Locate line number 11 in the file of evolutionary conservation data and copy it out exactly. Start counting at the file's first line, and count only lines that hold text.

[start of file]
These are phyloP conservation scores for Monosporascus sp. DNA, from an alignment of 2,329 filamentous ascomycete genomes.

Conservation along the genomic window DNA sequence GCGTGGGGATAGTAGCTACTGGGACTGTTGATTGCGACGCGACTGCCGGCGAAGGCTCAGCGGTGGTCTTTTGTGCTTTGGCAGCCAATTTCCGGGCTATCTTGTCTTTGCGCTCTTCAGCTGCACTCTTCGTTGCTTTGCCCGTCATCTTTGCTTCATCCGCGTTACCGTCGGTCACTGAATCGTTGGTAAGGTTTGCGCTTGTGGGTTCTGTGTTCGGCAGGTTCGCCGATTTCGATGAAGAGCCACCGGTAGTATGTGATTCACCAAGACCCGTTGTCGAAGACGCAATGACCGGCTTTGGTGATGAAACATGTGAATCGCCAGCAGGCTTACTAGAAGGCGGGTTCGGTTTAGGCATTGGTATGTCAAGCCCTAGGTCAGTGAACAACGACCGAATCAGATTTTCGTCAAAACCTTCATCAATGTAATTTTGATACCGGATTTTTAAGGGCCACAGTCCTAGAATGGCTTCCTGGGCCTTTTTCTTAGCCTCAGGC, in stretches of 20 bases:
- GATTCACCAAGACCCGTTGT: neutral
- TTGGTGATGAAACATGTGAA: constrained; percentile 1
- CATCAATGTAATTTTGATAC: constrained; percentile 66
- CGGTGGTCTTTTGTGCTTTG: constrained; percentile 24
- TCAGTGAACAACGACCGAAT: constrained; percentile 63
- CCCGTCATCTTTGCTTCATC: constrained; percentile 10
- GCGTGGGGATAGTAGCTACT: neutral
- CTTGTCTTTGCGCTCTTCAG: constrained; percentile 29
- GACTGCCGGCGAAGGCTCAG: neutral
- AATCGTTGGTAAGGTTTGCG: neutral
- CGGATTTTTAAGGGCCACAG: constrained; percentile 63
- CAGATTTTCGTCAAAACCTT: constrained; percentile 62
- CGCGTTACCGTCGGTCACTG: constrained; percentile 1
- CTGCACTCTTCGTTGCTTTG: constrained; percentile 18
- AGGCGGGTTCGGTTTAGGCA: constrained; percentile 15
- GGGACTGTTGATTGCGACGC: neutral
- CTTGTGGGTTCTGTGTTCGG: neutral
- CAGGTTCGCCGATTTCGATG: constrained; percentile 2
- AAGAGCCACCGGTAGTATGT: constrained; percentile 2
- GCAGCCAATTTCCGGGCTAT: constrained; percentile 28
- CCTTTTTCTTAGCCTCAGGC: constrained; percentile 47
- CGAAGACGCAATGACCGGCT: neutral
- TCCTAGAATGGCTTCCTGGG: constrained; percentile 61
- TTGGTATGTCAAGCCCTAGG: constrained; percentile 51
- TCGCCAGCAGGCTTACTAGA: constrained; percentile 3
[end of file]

- GACTGCCGGCGAAGGCTCAG: neutral